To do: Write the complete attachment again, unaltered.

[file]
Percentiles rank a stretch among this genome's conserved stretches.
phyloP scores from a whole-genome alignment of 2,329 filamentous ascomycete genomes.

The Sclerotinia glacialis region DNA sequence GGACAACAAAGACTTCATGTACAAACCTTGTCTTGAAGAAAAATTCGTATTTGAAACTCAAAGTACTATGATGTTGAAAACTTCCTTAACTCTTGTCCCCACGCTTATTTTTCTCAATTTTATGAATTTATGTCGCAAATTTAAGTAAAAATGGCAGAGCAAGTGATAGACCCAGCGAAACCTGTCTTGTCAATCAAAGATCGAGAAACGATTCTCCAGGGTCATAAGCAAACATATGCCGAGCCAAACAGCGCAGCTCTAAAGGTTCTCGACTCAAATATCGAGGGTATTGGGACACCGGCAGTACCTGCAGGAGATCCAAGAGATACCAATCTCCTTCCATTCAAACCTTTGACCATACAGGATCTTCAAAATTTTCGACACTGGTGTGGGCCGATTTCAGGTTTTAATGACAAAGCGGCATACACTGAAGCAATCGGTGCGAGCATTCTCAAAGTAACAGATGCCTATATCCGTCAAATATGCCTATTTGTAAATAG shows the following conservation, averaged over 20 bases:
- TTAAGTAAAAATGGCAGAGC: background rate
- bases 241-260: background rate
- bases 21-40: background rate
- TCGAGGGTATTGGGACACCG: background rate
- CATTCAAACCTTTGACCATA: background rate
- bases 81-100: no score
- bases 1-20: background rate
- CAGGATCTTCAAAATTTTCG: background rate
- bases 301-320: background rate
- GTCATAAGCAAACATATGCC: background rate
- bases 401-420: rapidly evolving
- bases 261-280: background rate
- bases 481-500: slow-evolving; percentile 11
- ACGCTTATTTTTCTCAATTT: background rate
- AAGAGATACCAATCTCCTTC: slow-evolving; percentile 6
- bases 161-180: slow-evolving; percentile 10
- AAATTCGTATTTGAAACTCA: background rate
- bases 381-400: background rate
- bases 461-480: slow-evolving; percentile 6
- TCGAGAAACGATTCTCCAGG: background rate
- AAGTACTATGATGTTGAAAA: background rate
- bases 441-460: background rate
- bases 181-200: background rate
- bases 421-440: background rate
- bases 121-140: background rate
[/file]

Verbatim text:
Percentiles rank a stretch among this genome's conserved stretches.
phyloP scores from a whole-genome alignment of 2,329 filamentous ascomycete genomes.

The Sclerotinia glacialis region DNA sequence GGACAACAAAGACTTCATGTACAAACCTTGTCTTGAAGAAAAATTCGTATTTGAAACTCAAAGTACTATGATGTTGAAAACTTCCTTAACTCTTGTCCCCACGCTTATTTTTCTCAATTTTATGAATTTATGTCGCAAATTTAAGTAAAAATGGCAGAGCAAGTGATAGACCCAGCGAAACCTGTCTTGTCAATCAAAGATCGAGAAACGATTCTCCAGGGTCATAAGCAAACATATGCCGAGCCAAACAGCGCAGCTCTAAAGGTTCTCGACTCAAATATCGAGGGTATTGGGACACCGGCAGTACCTGCAGGAGATCCAAGAGATACCAATCTCCTTCCATTCAAACCTTTGACCATACAGGATCTTCAAAATTTTCGACACTGGTGTGGGCCGATTTCAGGTTTTAATGACAAAGCGGCATACACTGAAGCAATCGGTGCGAGCATTCTCAAAGTAACAGATGCCTATATCCGTCAAATATGCCTATTTGTAAATAG shows the following conservation, averaged over 20 bases:
- TTAAGTAAAAATGGCAGAGC: background rate
- bases 241-260: background rate
- bases 21-40: background rate
- TCGAGGGTATTGGGACACCG: background rate
- CATTCAAACCTTTGACCATA: background rate
- bases 81-100: no score
- bases 1-20: background rate
- CAGGATCTTCAAAATTTTCG: background rate
- bases 301-320: background rate
- GTCATAAGCAAACATATGCC: background rate
- bases 401-420: rapidly evolving
- bases 261-280: background rate
- bases 481-500: slow-evolving; percentile 11
- ACGCTTATTTTTCTCAATTT: background rate
- AAGAGATACCAATCTCCTTC: slow-evolving; percentile 6
- bases 161-180: slow-evolving; percentile 10
- AAATTCGTATTTGAAACTCA: background rate
- bases 381-400: background rate
- bases 461-480: slow-evolving; percentile 6
- TCGAGAAACGATTCTCCAGG: background rate
- AAGTACTATGATGTTGAAAA: background rate
- bases 441-460: background rate
- bases 181-200: background rate
- bases 421-440: background rate
- bases 121-140: background rate